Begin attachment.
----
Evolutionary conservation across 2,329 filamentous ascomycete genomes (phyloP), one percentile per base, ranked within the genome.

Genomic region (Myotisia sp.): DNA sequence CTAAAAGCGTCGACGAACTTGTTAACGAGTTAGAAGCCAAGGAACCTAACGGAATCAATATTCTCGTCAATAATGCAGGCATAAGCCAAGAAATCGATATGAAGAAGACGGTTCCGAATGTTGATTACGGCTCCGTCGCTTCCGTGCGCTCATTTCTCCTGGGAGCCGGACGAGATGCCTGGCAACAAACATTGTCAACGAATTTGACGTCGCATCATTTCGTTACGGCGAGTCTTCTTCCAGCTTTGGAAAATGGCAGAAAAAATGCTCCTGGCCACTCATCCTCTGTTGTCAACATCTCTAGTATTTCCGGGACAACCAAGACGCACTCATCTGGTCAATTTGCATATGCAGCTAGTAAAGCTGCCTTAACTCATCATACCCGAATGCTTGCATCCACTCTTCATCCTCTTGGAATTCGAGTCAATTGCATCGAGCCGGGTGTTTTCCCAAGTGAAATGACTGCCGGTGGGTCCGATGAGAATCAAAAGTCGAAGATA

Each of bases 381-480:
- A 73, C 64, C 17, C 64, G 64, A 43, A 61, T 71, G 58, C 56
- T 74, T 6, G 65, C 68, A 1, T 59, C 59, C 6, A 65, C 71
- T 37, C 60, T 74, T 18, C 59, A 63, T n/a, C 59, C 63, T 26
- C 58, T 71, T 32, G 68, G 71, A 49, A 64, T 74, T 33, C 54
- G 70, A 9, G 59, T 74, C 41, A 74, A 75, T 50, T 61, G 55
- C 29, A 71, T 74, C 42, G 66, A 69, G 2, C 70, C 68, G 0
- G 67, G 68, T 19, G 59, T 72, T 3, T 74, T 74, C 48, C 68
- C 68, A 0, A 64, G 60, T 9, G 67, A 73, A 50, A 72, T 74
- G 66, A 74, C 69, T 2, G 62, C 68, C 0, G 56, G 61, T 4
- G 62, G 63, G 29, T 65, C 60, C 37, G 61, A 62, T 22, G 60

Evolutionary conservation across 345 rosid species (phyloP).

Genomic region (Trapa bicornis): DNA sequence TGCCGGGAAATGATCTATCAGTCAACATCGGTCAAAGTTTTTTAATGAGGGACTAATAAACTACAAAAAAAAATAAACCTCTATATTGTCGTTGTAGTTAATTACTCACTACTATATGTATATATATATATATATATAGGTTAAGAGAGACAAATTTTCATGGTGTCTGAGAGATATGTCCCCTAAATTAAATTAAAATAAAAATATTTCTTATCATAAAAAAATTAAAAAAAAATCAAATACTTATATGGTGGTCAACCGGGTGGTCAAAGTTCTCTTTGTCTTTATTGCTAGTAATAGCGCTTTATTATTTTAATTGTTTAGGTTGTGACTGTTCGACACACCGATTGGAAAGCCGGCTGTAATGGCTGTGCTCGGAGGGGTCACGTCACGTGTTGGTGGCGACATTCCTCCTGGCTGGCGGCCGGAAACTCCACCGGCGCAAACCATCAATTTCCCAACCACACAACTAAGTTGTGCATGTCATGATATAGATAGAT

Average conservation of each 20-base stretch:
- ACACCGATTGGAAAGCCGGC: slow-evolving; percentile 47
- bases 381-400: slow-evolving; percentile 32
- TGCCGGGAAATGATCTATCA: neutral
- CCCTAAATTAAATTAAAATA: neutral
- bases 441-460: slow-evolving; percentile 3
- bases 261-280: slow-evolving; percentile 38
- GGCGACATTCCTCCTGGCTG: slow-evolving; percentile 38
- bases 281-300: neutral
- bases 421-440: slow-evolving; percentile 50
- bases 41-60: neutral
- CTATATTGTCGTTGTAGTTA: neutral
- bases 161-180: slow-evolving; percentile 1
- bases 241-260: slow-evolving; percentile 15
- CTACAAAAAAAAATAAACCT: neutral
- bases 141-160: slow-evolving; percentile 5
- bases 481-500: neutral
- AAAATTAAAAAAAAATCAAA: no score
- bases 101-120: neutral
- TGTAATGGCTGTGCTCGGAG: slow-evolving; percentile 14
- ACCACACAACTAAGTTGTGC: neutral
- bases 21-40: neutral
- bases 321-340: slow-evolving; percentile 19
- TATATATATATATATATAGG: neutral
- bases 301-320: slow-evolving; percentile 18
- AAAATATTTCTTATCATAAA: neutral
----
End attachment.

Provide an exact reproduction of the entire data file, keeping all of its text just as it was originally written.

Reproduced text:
Evolutionary conservation across 2,329 filamentous ascomycete genomes (phyloP), one percentile per base, ranked within the genome.

Genomic region (Myotisia sp.): DNA sequence CTAAAAGCGTCGACGAACTTGTTAACGAGTTAGAAGCCAAGGAACCTAACGGAATCAATATTCTCGTCAATAATGCAGGCATAAGCCAAGAAATCGATATGAAGAAGACGGTTCCGAATGTTGATTACGGCTCCGTCGCTTCCGTGCGCTCATTTCTCCTGGGAGCCGGACGAGATGCCTGGCAACAAACATTGTCAACGAATTTGACGTCGCATCATTTCGTTACGGCGAGTCTTCTTCCAGCTTTGGAAAATGGCAGAAAAAATGCTCCTGGCCACTCATCCTCTGTTGTCAACATCTCTAGTATTTCCGGGACAACCAAGACGCACTCATCTGGTCAATTTGCATATGCAGCTAGTAAAGCTGCCTTAACTCATCATACCCGAATGCTTGCATCCACTCTTCATCCTCTTGGAATTCGAGTCAATTGCATCGAGCCGGGTGTTTTCCCAAGTGAAATGACTGCCGGTGGGTCCGATGAGAATCAAAAGTCGAAGATA

Each of bases 381-480:
- A 73, C 64, C 17, C 64, G 64, A 43, A 61, T 71, G 58, C 56
- T 74, T 6, G 65, C 68, A 1, T 59, C 59, C 6, A 65, C 71
- T 37, C 60, T 74, T 18, C 59, A 63, T n/a, C 59, C 63, T 26
- C 58, T 71, T 32, G 68, G 71, A 49, A 64, T 74, T 33, C 54
- G 70, A 9, G 59, T 74, C 41, A 74, A 75, T 50, T 61, G 55
- C 29, A 71, T 74, C 42, G 66, A 69, G 2, C 70, C 68, G 0
- G 67, G 68, T 19, G 59, T 72, T 3, T 74, T 74, C 48, C 68
- C 68, A 0, A 64, G 60, T 9, G 67, A 73, A 50, A 72, T 74
- G 66, A 74, C 69, T 2, G 62, C 68, C 0, G 56, G 61, T 4
- G 62, G 63, G 29, T 65, C 60, C 37, G 61, A 62, T 22, G 60

Evolutionary conservation across 345 rosid species (phyloP).

Genomic region (Trapa bicornis): DNA sequence TGCCGGGAAATGATCTATCAGTCAACATCGGTCAAAGTTTTTTAATGAGGGACTAATAAACTACAAAAAAAAATAAACCTCTATATTGTCGTTGTAGTTAATTACTCACTACTATATGTATATATATATATATATATAGGTTAAGAGAGACAAATTTTCATGGTGTCTGAGAGATATGTCCCCTAAATTAAATTAAAATAAAAATATTTCTTATCATAAAAAAATTAAAAAAAAATCAAATACTTATATGGTGGTCAACCGGGTGGTCAAAGTTCTCTTTGTCTTTATTGCTAGTAATAGCGCTTTATTATTTTAATTGTTTAGGTTGTGACTGTTCGACACACCGATTGGAAAGCCGGCTGTAATGGCTGTGCTCGGAGGGGTCACGTCACGTGTTGGTGGCGACATTCCTCCTGGCTGGCGGCCGGAAACTCCACCGGCGCAAACCATCAATTTCCCAACCACACAACTAAGTTGTGCATGTCATGATATAGATAGAT

Average conservation of each 20-base stretch:
- ACACCGATTGGAAAGCCGGC: slow-evolving; percentile 47
- bases 381-400: slow-evolving; percentile 32
- TGCCGGGAAATGATCTATCA: neutral
- CCCTAAATTAAATTAAAATA: neutral
- bases 441-460: slow-evolving; percentile 3
- bases 261-280: slow-evolving; percentile 38
- GGCGACATTCCTCCTGGCTG: slow-evolving; percentile 38
- bases 281-300: neutral
- bases 421-440: slow-evolving; percentile 50
- bases 41-60: neutral
- CTATATTGTCGTTGTAGTTA: neutral
- bases 161-180: slow-evolving; percentile 1
- bases 241-260: slow-evolving; percentile 15
- CTACAAAAAAAAATAAACCT: neutral
- bases 141-160: slow-evolving; percentile 5
- bases 481-500: neutral
- AAAATTAAAAAAAAATCAAA: no score
- bases 101-120: neutral
- TGTAATGGCTGTGCTCGGAG: slow-evolving; percentile 14
- ACCACACAACTAAGTTGTGC: neutral
- bases 21-40: neutral
- bases 321-340: slow-evolving; percentile 19
- TATATATATATATATATAGG: neutral
- bases 301-320: slow-evolving; percentile 18
- AAAATATTTCTTATCATAAA: neutral